The MedEquip Alert devices are equipped with AT&T-certified cellular and GPS antennas, which provide nationwide coverage for veterans. These devices are designed to be user-friendly, even for veterans with arthritis and other medical conditions that may cause weakness or pain in the muscles and joints. To connect with a trained operator, the user must press and hold the help button for 2 seconds.

Qualifying for a Free Medical Alert System From the VA

Qualifying for a Free Medical Alert System From the VA

To qualify for a free medical alert system from the VA, a veteran must have an increased risk of falls or a medical condition that increases the risk of emergencies. To apply for a Latitude USA or MedEquip Alert device, you or your loved one should follow this process:

  • Schedule an appointment with a VA health care provider.
  • During the appointment, let the provider know if there’s an increased risk of falls or other emergencies.
  • If the provider believes that a personal emergency response system would be helpful, they can issue a written request.
  • Assuming the request is approved, the VA sends a purchase order to Latitude USA or MedEquip Alert.
  • The partner company will contact you or your loved one to arrange delivery.

Additional Help for Veterans in Need of Medical Alert Systems

Even if you don’t qualify for the Latitude USA or MedEquip device, you may be able to use VA funds to pay for fall-detection devices and other items that make it easier to get help in an emergency. Note that even if the VA covers the device, it may not pay for 24/7 monitoring.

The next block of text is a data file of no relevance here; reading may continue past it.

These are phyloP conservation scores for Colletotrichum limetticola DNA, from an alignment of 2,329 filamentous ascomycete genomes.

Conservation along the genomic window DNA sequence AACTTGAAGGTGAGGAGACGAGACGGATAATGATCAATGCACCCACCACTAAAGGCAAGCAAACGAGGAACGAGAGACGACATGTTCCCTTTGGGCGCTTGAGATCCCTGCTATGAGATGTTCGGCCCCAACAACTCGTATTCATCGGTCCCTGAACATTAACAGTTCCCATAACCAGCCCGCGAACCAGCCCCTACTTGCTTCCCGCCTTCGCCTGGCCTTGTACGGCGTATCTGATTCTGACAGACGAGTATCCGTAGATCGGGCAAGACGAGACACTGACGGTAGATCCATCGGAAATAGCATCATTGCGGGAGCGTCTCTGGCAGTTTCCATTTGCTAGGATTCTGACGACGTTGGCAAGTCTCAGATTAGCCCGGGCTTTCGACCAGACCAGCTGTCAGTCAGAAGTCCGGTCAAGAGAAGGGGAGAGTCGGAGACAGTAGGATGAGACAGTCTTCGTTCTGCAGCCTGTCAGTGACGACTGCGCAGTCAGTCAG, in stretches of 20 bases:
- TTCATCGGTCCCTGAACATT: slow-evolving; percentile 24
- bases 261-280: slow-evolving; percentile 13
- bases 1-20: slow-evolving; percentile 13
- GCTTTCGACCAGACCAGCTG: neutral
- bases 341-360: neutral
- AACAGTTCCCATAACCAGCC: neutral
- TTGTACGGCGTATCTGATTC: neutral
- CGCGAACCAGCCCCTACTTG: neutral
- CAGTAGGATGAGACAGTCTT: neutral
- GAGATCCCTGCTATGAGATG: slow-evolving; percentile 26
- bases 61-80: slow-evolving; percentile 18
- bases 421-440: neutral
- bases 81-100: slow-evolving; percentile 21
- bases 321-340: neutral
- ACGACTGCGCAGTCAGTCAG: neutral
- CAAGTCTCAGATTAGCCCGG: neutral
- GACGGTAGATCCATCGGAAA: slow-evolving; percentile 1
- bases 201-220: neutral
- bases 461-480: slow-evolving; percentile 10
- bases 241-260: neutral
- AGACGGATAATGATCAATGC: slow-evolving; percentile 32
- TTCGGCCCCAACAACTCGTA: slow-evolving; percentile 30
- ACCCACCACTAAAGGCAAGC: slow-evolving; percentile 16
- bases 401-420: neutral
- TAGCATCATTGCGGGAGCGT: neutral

Other Options for Getting a Free or Low-Cost Medical Alert System



More Information

Private health insurance companies

Check the back of the insurance ID card for the insurer's contact information.

Private insurance companies may cover the cost of personal emergency response systems to make it easier for subscribers to get help when they need it.

Call the telephone number on the back of the Medicare Advantage card to reach a plan representative.

Original Medicare doesn't cover emergency alert devices, but some Medicare Advantage Plans do. These plans are offered by private insurance companies, so they often cover extra benefits.

Long-term care insurance providers

If you have long-term care insurance, call the telephone number listed in the policy documents.

Coverage varies by plan, but some LTC plans do cover the cost of personal alert systems.

(855)-345 0130

AARP has partnered with Philips Lifeline to offer discounts on medical alert systems.

Free Medical Alert Systems: A State-by-State Guide

Free Medical Alert Systems: A State-by-State Guide

Most states have Medicaid waivers available to help enrollees pay for assistive technology. Although many of these waiver programs cover the cost of medical alert systems, they have stringent eligibility requirements. Check with your state Medicaid office to determine if you or your loved one qualifies.